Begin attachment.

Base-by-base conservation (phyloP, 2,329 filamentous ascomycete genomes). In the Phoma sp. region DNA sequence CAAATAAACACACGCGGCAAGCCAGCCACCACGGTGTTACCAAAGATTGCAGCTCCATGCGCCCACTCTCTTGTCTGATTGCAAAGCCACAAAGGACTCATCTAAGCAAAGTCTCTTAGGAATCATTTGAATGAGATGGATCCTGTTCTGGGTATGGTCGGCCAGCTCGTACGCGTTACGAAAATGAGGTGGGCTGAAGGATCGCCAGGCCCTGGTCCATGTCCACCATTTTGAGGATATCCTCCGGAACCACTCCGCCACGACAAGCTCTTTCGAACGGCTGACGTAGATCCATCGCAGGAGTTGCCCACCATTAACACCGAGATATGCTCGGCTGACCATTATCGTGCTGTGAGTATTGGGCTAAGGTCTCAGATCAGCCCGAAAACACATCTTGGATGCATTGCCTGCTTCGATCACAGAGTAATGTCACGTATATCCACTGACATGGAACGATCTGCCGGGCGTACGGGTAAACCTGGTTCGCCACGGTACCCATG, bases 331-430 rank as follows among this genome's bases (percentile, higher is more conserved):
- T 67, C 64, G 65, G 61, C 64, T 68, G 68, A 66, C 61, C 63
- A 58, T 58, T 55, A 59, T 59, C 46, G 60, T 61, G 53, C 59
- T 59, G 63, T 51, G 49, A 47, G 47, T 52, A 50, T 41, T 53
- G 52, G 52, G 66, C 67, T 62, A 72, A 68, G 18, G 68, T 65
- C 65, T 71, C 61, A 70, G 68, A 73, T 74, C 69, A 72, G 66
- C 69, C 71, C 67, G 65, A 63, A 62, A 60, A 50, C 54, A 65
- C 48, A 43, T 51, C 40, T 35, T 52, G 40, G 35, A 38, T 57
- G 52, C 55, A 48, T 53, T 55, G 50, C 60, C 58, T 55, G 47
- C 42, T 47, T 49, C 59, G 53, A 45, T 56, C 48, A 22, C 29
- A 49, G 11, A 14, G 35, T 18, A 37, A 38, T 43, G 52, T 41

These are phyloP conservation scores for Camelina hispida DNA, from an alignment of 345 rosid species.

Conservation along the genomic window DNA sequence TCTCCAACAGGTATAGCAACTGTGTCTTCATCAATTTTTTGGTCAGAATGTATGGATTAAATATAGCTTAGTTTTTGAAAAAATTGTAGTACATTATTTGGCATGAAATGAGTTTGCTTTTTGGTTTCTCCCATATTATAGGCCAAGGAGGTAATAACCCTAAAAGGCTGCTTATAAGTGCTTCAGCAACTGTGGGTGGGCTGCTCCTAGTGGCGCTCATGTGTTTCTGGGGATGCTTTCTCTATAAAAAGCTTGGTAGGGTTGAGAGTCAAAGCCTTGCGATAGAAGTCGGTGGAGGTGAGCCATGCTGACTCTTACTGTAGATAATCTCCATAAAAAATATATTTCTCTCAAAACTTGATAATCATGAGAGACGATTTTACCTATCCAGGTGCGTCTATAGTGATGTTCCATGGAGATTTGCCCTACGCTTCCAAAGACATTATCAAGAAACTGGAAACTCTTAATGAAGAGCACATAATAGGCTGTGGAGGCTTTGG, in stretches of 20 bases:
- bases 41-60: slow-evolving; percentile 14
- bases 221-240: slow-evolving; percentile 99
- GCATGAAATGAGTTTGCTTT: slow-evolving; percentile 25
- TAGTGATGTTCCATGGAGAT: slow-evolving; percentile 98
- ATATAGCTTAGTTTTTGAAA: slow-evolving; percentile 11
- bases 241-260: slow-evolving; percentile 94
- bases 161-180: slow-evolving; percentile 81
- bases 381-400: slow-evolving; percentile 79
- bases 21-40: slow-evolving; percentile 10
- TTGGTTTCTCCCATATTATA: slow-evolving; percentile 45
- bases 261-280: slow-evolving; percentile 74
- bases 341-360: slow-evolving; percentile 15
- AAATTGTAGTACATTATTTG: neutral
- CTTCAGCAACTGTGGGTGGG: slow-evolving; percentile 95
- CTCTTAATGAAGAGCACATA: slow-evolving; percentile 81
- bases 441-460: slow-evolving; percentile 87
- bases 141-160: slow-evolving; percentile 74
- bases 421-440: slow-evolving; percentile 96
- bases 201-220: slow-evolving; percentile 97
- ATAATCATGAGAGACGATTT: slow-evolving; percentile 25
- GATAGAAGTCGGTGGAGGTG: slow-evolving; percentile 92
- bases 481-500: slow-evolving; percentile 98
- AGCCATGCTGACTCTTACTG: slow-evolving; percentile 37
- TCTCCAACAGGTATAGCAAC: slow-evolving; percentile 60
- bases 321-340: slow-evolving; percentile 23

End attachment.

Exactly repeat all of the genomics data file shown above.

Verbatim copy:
Base-by-base conservation (phyloP, 2,329 filamentous ascomycete genomes). In the Phoma sp. region DNA sequence CAAATAAACACACGCGGCAAGCCAGCCACCACGGTGTTACCAAAGATTGCAGCTCCATGCGCCCACTCTCTTGTCTGATTGCAAAGCCACAAAGGACTCATCTAAGCAAAGTCTCTTAGGAATCATTTGAATGAGATGGATCCTGTTCTGGGTATGGTCGGCCAGCTCGTACGCGTTACGAAAATGAGGTGGGCTGAAGGATCGCCAGGCCCTGGTCCATGTCCACCATTTTGAGGATATCCTCCGGAACCACTCCGCCACGACAAGCTCTTTCGAACGGCTGACGTAGATCCATCGCAGGAGTTGCCCACCATTAACACCGAGATATGCTCGGCTGACCATTATCGTGCTGTGAGTATTGGGCTAAGGTCTCAGATCAGCCCGAAAACACATCTTGGATGCATTGCCTGCTTCGATCACAGAGTAATGTCACGTATATCCACTGACATGGAACGATCTGCCGGGCGTACGGGTAAACCTGGTTCGCCACGGTACCCATG, bases 331-430 rank as follows among this genome's bases (percentile, higher is more conserved):
- T 67, C 64, G 65, G 61, C 64, T 68, G 68, A 66, C 61, C 63
- A 58, T 58, T 55, A 59, T 59, C 46, G 60, T 61, G 53, C 59
- T 59, G 63, T 51, G 49, A 47, G 47, T 52, A 50, T 41, T 53
- G 52, G 52, G 66, C 67, T 62, A 72, A 68, G 18, G 68, T 65
- C 65, T 71, C 61, A 70, G 68, A 73, T 74, C 69, A 72, G 66
- C 69, C 71, C 67, G 65, A 63, A 62, A 60, A 50, C 54, A 65
- C 48, A 43, T 51, C 40, T 35, T 52, G 40, G 35, A 38, T 57
- G 52, C 55, A 48, T 53, T 55, G 50, C 60, C 58, T 55, G 47
- C 42, T 47, T 49, C 59, G 53, A 45, T 56, C 48, A 22, C 29
- A 49, G 11, A 14, G 35, T 18, A 37, A 38, T 43, G 52, T 41

These are phyloP conservation scores for Camelina hispida DNA, from an alignment of 345 rosid species.

Conservation along the genomic window DNA sequence TCTCCAACAGGTATAGCAACTGTGTCTTCATCAATTTTTTGGTCAGAATGTATGGATTAAATATAGCTTAGTTTTTGAAAAAATTGTAGTACATTATTTGGCATGAAATGAGTTTGCTTTTTGGTTTCTCCCATATTATAGGCCAAGGAGGTAATAACCCTAAAAGGCTGCTTATAAGTGCTTCAGCAACTGTGGGTGGGCTGCTCCTAGTGGCGCTCATGTGTTTCTGGGGATGCTTTCTCTATAAAAAGCTTGGTAGGGTTGAGAGTCAAAGCCTTGCGATAGAAGTCGGTGGAGGTGAGCCATGCTGACTCTTACTGTAGATAATCTCCATAAAAAATATATTTCTCTCAAAACTTGATAATCATGAGAGACGATTTTACCTATCCAGGTGCGTCTATAGTGATGTTCCATGGAGATTTGCCCTACGCTTCCAAAGACATTATCAAGAAACTGGAAACTCTTAATGAAGAGCACATAATAGGCTGTGGAGGCTTTGG, in stretches of 20 bases:
- bases 41-60: slow-evolving; percentile 14
- bases 221-240: slow-evolving; percentile 99
- GCATGAAATGAGTTTGCTTT: slow-evolving; percentile 25
- TAGTGATGTTCCATGGAGAT: slow-evolving; percentile 98
- ATATAGCTTAGTTTTTGAAA: slow-evolving; percentile 11
- bases 241-260: slow-evolving; percentile 94
- bases 161-180: slow-evolving; percentile 81
- bases 381-400: slow-evolving; percentile 79
- bases 21-40: slow-evolving; percentile 10
- TTGGTTTCTCCCATATTATA: slow-evolving; percentile 45
- bases 261-280: slow-evolving; percentile 74
- bases 341-360: slow-evolving; percentile 15
- AAATTGTAGTACATTATTTG: neutral
- CTTCAGCAACTGTGGGTGGG: slow-evolving; percentile 95
- CTCTTAATGAAGAGCACATA: slow-evolving; percentile 81
- bases 441-460: slow-evolving; percentile 87
- bases 141-160: slow-evolving; percentile 74
- bases 421-440: slow-evolving; percentile 96
- bases 201-220: slow-evolving; percentile 97
- ATAATCATGAGAGACGATTT: slow-evolving; percentile 25
- GATAGAAGTCGGTGGAGGTG: slow-evolving; percentile 92
- bases 481-500: slow-evolving; percentile 98
- AGCCATGCTGACTCTTACTG: slow-evolving; percentile 37
- TCTCCAACAGGTATAGCAAC: slow-evolving; percentile 60
- bases 321-340: slow-evolving; percentile 23